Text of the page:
Leaders Of China And Taiwan To Meet For First Time In 66 Years
For the first time in sixty-six years, the leaders of the People’s Republic of China and the Republic of China, the government that descends from the remnants of the Nationalist Chinese government that took refuge on Taiwan in the wake of 1949’s Communist Revolution, will meet in person this weekend. And while expectations for the meeting are muted, the fact that it is taking place at all seems like something that has the potential to be hugely significant:
BEIJING — President Xi Jinping of China, and the leader of Taiwan, Ma Ying-jeou, will meet on Saturday in Singapore, the first such meeting since before the Chinese Communist revolution of 1949 and the retreat of the Chinese Nationalists across the Taiwan Strait.
The office in charge of Taiwan relations in Beijing said in a brief statement that the two leaders would exchange views on promoting development during a long scheduled two-day visit of Mr. Xi to Singapore, a country that has good relations with both sides.
The director of the Taiwan Affairs Office of the State Council, Zhang Zhijun, said the meeting had been arranged “given the situation of the irresolution of cross-strait political differences.”
A spokesman for Mr. Ma, whose Kuomintang, or Nationalist Party, is floundering at the polls before elections early next year, announced the meeting late Tuesday night. Mr. Ma’s spokesman, Charles Chen, said that no agreements were envisioned. The meeting with Mr. Ma fits with the bold style of Mr. Xi, who has shown that he likes to take more risks in foreign policy than his predecessors.
He has sought strong connections with Britain and the Continent as a counterweight to the United States, and met with Myanmar’s opposition leader, Daw Aung San Suu Kyi, even though China has traditionally supported the military in Myanmar. Mr. Xi will be arriving in Singapore from a visit to Vietnam, a country ruled by a Communist Party but that has had testy relations with China.
The encounter with Mr. Ma comes after Mr. Xi has pushed China’s regional aspirations to the fore by building artificial islands in the South China Sea and, soon after becoming president, taking a strong anti-Japan stance. The gesture toward Mr. Ma shows a more conciliatory side, one that may not help to pull off a victory for the Kuomintang, which favors closer ties to China, but nonetheless, could be interpreted as not particularly threatening.
The gesture could also produce a backlash, prompting more Taiwanese voters to support the opposition Democratic Progressive Party, which has held a commanding lead in the polls over the past year. Yet even if the Kuomintang does not win the January elections, the meeting could set the groundwork for changes that suit China in the long run, according to Wang Yangjin, a professor of political science at Renmin University of China in Beijing, who specializes in Taiwan-China relations.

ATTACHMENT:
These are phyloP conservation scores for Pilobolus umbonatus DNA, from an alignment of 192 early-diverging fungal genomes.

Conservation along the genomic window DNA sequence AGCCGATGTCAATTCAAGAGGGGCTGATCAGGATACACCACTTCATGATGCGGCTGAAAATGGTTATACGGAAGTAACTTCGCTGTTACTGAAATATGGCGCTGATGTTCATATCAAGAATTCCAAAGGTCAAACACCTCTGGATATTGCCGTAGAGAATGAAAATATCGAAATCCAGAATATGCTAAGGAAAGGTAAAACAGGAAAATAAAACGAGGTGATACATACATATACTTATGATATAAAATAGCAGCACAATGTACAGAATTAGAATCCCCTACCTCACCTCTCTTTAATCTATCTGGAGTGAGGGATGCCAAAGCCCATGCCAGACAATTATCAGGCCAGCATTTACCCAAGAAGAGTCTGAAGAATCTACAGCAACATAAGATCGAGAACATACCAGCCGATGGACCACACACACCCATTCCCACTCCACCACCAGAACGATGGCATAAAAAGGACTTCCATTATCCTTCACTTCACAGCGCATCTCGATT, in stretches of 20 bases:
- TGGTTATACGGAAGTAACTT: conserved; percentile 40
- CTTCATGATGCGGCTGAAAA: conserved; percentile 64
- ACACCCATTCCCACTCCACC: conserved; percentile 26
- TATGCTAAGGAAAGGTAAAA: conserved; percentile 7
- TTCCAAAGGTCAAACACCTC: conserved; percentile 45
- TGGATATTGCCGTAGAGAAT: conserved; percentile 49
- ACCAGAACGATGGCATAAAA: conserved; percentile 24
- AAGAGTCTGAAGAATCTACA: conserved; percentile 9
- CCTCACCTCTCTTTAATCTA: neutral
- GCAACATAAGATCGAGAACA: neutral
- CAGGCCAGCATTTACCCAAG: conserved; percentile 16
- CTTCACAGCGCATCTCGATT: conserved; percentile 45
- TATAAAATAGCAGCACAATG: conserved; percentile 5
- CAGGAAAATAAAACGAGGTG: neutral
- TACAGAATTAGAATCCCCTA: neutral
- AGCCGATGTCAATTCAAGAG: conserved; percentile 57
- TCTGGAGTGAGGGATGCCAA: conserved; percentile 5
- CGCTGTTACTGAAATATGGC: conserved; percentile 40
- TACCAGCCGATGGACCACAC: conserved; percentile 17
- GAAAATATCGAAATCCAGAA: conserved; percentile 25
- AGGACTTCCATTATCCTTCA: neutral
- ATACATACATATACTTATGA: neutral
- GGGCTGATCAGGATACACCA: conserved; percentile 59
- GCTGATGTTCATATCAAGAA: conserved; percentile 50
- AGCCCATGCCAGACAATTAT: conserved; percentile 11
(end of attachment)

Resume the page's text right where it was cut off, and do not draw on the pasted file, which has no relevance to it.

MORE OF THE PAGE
“There are very good economic relations between China and Taiwan, but we cannot expect any breakthrough on politics,” said Shi Yinhong, professor of international relations at Renmin University. “If they had met two years ago it would have been quite important politically, but now I don’t think this can produce any substantial political impact.”
Despite the improved ties in recent years, the Chinese government continues to adhere to its long-held policy that Taiwan is a breakaway province and that unification is inevitable — by force if necessary.
Chiang Kai-shek, the Kuomintang leader, and the Communist revolutionary Mao Zedong met in Chongqing, China’s wartime capital, in August 1945.
While lower level representatives of the two sides continued to meet during the civil war, Mao and Chiang never met again, said Xu Guoqi, a professor of history at the University of Hong Kong.
Once established on Taiwan, an island that had been under Japanese control until 1945, the Kuomintang, still under Chiang, maintained itself as the Republic of China and vowed to reconquer the mainland, but its policies toward Beijing have evolved considerably since then. (In 1979, the United States established full diplomatic relations with Beijing, and now only maintains unofficial relations with Taipei.)
Last year, representatives of Taiwan and China met officially for the first time since the revolution. The meeting, held in the Chinese city of Nanjing, produced no major breakthroughs but was seen as the result of Mr. Ma’s efforts to forge closer ties.
Trade has more than doubled during Mr. Ma’s presidency, and Taiwan eased restrictions on Chinese travelers, who have visited the island in large numbers.
On Tuesday evening, the White House welcomed word of the meeting but reserved judgment on its broader meaning.
“We would certainly welcome steps that are taken on both sides of the Taiwan Strait to try to reduce tensions and improve cross-strait relations,” said the White House press secretary Josh Earnest. “We’ll have to see what actually comes out of the meeting.”